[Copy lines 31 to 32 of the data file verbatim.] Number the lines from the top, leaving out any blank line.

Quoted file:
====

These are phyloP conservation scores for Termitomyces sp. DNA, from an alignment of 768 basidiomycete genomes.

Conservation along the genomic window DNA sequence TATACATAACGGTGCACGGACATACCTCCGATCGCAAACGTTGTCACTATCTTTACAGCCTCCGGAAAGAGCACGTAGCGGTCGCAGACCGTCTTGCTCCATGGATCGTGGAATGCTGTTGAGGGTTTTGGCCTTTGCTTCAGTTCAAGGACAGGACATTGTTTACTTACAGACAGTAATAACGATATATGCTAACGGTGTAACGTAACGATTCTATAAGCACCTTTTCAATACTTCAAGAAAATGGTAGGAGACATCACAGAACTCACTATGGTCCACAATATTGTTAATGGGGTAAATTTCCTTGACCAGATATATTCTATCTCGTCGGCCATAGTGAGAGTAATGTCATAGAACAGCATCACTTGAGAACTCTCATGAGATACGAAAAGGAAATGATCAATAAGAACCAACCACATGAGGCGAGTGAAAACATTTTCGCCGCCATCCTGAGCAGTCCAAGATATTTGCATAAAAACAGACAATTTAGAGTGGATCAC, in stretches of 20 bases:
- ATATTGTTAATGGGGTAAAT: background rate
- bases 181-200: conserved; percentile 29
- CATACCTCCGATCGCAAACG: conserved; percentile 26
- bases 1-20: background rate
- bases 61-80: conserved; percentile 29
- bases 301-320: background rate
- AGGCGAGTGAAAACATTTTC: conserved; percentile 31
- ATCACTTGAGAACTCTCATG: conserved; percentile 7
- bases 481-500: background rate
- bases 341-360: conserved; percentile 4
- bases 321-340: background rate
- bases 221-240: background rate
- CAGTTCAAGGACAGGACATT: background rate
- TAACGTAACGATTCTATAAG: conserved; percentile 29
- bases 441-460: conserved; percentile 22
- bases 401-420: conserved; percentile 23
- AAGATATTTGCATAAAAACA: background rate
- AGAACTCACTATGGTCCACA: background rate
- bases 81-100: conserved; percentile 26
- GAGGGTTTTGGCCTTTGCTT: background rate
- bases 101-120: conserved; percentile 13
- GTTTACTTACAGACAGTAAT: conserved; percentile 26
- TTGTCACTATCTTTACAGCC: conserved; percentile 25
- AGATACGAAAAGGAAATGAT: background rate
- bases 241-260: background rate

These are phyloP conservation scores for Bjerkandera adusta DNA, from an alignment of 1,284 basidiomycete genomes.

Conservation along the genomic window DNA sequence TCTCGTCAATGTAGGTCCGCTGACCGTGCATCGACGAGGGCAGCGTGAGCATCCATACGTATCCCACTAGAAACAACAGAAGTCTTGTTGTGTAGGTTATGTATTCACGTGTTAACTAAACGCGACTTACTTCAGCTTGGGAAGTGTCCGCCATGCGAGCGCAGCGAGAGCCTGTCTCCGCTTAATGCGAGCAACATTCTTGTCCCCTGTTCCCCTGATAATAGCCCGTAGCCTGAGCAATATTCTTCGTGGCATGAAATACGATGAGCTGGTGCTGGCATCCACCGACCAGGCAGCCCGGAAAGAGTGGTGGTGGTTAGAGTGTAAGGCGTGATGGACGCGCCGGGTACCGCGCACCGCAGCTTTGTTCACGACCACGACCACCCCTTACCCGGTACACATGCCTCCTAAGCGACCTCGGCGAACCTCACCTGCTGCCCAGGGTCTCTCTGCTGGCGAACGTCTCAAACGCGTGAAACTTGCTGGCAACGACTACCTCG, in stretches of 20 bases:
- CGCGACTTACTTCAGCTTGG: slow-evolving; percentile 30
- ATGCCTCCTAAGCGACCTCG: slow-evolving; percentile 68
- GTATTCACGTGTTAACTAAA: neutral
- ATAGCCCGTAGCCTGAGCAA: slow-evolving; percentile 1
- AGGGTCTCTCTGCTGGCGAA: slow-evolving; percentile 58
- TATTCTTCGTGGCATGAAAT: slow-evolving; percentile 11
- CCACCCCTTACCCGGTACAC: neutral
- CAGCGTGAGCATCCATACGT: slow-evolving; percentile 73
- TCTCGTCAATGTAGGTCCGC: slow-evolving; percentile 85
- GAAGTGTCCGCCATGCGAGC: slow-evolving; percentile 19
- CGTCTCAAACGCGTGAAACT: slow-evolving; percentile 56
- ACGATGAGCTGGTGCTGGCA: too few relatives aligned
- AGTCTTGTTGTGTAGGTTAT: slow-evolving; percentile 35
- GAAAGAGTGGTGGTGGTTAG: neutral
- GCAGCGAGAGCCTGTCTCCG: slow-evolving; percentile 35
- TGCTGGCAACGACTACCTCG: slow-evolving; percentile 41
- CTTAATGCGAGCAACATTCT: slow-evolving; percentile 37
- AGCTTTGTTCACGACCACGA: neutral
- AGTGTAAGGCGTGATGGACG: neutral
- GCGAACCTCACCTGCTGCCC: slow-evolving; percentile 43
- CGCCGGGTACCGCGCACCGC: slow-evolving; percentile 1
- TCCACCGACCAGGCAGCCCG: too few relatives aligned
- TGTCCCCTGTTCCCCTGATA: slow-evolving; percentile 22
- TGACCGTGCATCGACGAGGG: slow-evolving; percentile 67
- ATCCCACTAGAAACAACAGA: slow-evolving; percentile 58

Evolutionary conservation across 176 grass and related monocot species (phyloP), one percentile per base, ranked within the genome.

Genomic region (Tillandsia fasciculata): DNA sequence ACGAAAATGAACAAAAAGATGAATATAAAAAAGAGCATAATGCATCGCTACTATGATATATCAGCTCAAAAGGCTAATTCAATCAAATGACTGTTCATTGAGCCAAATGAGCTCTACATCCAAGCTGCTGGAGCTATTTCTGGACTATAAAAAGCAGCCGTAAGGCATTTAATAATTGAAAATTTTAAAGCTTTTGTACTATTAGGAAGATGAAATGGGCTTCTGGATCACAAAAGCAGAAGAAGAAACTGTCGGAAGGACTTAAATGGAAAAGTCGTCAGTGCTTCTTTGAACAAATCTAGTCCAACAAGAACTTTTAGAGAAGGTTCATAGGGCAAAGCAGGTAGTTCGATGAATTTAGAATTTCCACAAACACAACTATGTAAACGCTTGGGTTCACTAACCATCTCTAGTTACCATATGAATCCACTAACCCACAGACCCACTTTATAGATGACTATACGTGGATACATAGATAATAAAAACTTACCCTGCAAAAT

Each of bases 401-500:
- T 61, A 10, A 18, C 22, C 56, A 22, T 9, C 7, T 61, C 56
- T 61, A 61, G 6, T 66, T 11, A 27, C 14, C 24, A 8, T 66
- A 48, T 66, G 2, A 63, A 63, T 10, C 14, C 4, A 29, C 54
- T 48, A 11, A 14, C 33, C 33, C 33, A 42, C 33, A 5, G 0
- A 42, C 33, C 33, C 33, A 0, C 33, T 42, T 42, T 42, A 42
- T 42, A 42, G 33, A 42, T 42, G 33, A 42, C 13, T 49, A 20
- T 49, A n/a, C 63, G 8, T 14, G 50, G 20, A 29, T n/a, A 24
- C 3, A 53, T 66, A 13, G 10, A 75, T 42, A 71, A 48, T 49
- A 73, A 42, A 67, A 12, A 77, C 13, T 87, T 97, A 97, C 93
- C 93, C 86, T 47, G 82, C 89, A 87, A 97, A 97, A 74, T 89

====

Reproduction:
- ATGCCTCCTAAGCGACCTCG: slow-evolving; percentile 68
- GTATTCACGTGTTAACTAAA: neutral